I've been thinking about this thread, and I went back and reread the cam installation instructions in the FSM.  

I understand your earlier concerns about the tensioner function made you nervous about rotating the engine, which makes sense.  But it seems like it doesn't really matter how much slack there is on either side of the intake camshaft at that point in the process.  I don't think you need to mess with locking the cam in place with a screwdriver. 

As long as the following are true:
 * crank is at TDC
 * cam chain has no slack between the crank and the exhaust cam
 * exhaust cam mark is flat with head
 * correct number of chain links between exh and int cam marks
 * top idler is installed

At that point, the next step is to rotate the crankshaft one full rotation clockwise before you lock the tensioner in place.  Rotating the crankshaft will take up any random slack and put it all on the tensioner side, so the tensioner spring can take up that slack.  Bringing the crank back to TDC should also put both cams in the correct position so you can confirm that you aligned the marks and chain links correctly.  

I suppose if you had really high compression pistons some small initial intake cam misalignment could cause an issue, but I don't think the clearances are generally that tight.

Does that sound right?  :)
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Last edit: by DOHC.

Cam install help 22 Jul 2021 03:56 #852268

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This are my installation checkpoints.  

Ensure chain is on the crank sprocket (Rotate crank with kicker while holding chain taut and allowing it to slide through hand)
Crank set at TDC
No slack in the chain below the cams. (Hold it tight by hand with fingers spread)
Exhaust cam placed on the mark.  (Ensure no slack below the mark)
Intake cam set in place.  (#4 cam lobe will be facing exhaust cam lobe.  Ensure no slack below the cam)
Install top idler
Install tensioner 
Rotate crank with kicker to ensure valves open and close without touching.
I have a couple of Z1B's restored, an '80 KZ1000LTD restored, a 1981 KZ550 restored and a 2008 KLR 650 for off road fun. My wife has a 2019 Suzuki DR 650 for on and off road.
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Cam install help 22 Jul 2021 19:33 #852311

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Good post DOHC.  Starting to make sense now.  Rotating the motor clockwise would bring that slack right up to the idler tower and as long as the chain didn't jump, the timing wouldn't be effected; and once tight the 28th link would still align with the dot on the intake cam when the arrow on the exhaust cam was parallel to the surface of the head .  The thing that kept stumping me was the tensioner was pushing against a tight chain that it wasn't going to move.  Now, that slack needed to be on the back side of the intake cam so the tensioner could do its job.  Rotating the crank is going to pull the exhaust cam which will take up the slack in the middle and firm it up to the idler, ending up on the back side between the crank and the intake cam... right where the tensioner needs it to be to do its job.  Its all starting to make sense.  Not totally, but starting to.  This is basically where the motor was when I first opened it up...  Cams installed, idle tower in place but enough slack for it to jump a tooth or two.  So where I was at when I set it up, I couldn't install the tensioner because there was no slack on the backside between the crank and intake cam and I think if I had rotated it at that point it would have jumped some teeth again. So yeah... not totally clear yet.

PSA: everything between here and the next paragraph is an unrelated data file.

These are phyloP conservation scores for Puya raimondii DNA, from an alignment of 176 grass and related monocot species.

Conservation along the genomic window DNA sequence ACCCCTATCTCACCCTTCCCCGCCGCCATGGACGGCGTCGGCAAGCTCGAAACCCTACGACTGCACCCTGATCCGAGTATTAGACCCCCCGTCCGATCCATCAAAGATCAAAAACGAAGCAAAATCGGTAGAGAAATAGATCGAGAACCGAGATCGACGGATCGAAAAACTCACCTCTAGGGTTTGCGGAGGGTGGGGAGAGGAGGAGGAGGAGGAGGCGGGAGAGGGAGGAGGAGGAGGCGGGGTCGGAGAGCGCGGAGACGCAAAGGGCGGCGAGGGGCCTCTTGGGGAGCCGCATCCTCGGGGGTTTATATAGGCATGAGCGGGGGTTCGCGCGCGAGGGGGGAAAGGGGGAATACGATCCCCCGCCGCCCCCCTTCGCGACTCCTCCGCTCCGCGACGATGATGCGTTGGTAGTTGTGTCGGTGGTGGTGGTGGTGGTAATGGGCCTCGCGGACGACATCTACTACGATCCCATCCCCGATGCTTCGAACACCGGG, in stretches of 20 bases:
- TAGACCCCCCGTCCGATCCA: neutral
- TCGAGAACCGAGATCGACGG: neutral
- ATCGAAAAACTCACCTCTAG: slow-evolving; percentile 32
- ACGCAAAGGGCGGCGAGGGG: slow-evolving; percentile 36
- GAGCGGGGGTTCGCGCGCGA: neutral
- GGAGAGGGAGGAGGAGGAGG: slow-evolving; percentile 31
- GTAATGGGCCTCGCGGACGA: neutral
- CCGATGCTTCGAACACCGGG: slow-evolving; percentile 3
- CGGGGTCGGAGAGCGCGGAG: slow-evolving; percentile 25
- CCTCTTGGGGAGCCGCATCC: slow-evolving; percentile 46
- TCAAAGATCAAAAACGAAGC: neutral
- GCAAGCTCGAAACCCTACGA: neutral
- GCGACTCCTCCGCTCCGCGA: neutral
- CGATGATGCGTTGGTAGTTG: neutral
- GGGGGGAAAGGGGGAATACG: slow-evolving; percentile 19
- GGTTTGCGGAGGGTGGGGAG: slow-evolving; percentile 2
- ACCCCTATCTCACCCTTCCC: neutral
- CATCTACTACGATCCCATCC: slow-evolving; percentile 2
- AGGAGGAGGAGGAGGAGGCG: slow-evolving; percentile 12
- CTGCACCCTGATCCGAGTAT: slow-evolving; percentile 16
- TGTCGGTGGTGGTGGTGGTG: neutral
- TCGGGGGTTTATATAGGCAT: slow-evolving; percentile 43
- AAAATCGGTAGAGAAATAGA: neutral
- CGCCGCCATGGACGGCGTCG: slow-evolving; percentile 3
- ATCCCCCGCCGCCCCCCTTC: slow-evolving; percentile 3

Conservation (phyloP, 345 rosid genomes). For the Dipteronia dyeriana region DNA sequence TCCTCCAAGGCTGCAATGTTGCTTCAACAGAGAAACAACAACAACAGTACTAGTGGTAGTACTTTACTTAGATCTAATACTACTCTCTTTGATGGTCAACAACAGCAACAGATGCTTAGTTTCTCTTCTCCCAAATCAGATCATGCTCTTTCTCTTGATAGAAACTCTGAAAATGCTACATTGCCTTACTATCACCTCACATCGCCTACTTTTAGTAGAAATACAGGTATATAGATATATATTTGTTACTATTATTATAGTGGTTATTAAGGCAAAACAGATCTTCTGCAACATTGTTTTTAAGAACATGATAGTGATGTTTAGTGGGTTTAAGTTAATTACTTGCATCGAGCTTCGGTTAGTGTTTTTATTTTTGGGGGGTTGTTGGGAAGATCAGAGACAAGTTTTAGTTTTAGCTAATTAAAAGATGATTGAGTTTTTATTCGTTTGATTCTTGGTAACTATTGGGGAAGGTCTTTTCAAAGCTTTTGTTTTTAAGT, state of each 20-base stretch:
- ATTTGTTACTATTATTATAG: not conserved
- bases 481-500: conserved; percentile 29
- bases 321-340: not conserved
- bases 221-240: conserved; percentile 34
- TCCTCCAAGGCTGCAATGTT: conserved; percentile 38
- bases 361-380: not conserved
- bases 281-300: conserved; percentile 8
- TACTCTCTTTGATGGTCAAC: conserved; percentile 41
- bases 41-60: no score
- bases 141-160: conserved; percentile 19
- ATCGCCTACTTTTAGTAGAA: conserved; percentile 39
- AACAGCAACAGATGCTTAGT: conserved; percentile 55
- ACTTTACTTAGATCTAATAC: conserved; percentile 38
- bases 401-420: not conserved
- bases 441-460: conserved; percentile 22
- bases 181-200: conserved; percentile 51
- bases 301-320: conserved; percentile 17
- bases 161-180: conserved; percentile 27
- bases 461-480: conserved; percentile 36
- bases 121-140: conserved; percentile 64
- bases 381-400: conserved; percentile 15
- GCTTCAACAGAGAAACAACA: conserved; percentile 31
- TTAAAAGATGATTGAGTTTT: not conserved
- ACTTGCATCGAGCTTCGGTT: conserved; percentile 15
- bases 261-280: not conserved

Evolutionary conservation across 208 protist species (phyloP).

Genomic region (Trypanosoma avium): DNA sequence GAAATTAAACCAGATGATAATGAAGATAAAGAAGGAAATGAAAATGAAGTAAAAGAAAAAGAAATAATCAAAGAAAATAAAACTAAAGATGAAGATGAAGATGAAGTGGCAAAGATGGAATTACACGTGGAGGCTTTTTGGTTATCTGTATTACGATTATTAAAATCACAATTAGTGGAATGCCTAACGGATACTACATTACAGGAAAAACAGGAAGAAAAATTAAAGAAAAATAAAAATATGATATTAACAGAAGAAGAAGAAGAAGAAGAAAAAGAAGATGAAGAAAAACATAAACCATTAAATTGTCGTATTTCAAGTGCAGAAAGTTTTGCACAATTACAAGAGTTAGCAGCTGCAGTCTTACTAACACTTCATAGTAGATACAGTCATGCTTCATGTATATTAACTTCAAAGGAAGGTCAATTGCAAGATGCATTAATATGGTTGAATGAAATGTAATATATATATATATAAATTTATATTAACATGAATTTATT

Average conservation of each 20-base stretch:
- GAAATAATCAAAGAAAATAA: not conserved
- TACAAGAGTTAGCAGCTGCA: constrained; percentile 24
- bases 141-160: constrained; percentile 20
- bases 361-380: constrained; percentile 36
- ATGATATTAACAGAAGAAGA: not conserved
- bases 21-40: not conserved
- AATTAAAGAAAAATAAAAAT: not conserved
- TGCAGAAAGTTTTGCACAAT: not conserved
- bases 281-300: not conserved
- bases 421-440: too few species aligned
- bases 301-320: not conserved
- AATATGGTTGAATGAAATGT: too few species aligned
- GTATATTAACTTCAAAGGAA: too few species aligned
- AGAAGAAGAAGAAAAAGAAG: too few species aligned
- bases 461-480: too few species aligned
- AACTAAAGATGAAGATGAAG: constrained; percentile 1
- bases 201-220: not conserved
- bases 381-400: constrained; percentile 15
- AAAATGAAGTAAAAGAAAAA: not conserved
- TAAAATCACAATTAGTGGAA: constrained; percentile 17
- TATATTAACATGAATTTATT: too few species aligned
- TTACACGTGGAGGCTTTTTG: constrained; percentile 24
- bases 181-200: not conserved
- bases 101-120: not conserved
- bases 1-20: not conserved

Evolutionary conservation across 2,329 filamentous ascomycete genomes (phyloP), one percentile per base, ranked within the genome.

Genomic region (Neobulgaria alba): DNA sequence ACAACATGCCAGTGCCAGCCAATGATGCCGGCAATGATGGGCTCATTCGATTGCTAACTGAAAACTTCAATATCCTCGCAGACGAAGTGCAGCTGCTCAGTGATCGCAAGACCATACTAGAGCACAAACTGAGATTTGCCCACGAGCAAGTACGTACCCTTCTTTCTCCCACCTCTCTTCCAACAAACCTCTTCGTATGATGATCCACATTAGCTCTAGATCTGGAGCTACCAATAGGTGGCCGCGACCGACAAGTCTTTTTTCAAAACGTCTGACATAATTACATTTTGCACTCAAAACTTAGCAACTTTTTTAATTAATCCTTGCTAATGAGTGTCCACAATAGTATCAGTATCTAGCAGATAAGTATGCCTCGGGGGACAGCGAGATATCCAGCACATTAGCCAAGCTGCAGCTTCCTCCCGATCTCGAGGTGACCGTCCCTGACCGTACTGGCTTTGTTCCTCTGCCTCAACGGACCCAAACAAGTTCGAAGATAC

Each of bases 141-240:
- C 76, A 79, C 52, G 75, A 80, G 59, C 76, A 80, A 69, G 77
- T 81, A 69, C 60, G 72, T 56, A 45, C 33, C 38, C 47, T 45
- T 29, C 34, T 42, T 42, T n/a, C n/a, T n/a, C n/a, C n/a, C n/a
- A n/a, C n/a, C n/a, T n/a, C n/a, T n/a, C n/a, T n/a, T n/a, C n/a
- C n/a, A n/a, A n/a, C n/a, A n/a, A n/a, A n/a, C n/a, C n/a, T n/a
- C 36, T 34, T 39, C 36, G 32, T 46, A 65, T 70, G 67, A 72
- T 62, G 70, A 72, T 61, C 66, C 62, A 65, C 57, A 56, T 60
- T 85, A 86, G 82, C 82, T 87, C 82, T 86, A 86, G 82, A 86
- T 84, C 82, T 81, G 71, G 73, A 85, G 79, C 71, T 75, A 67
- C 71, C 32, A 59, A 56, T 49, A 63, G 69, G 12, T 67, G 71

KZ900, Z1A

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Last edit: by Robb2018.

Cam install help 23 Jul 2021 04:17 #852332

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You don't want any slack on the backside.  It's not needed to install the tensioner. Any slack in the chain should be between the two cams.

Just slide the tensioner pusher into the shell by hand and tighten down the bolt to hold the pusher while you bolt the tensioner onto the engine.  Then release the tensioner bolt and retighten it.
I have a couple of Z1B's restored, an '80 KZ1000LTD restored, a 1981 KZ550 restored and a 2008 KLR 650 for off road fun. My wife has a 2019 Suzuki DR 650 for on and off road.

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Cam install help 23 Jul 2021 05:45 #852335

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Well, no matter where the slack is, as long as the exhaust cam is on the mark and the 28 pin lines up on the mark on the intake cam, when the crank rotates, it pulls the exhaust cam which tightens up the chain to the idler and what slack is left over ends up on the backside between the crank and the intake cam, where it's taken up by the tensioner. Like DOHC said though, had I just installed the idler and slowly rotated the crank it would have tightened everything the way it should be and as long as the chain didn't jump, it would be timed.  But when doing the install, with all the slack between the cams, I couldn't install the tensioner because with no slack on the backside it wouldn't fit, was just jamming up against a tight chain. With enough pressure it could have pulled the intake cam counter clockwise but it would have taken more force than I was feeling good about giving to do that.  I think I may have had the guide on the intake cam jammed in the journal the first time I went through it. After Steve mentioned that and I corrected it, I just held the intake cam with a big screw driver to keep it from rotating and pulling the slack into the middle while I tightened the caps... which worked. 
KZ900, Z1A

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Last edit: by Robb2018.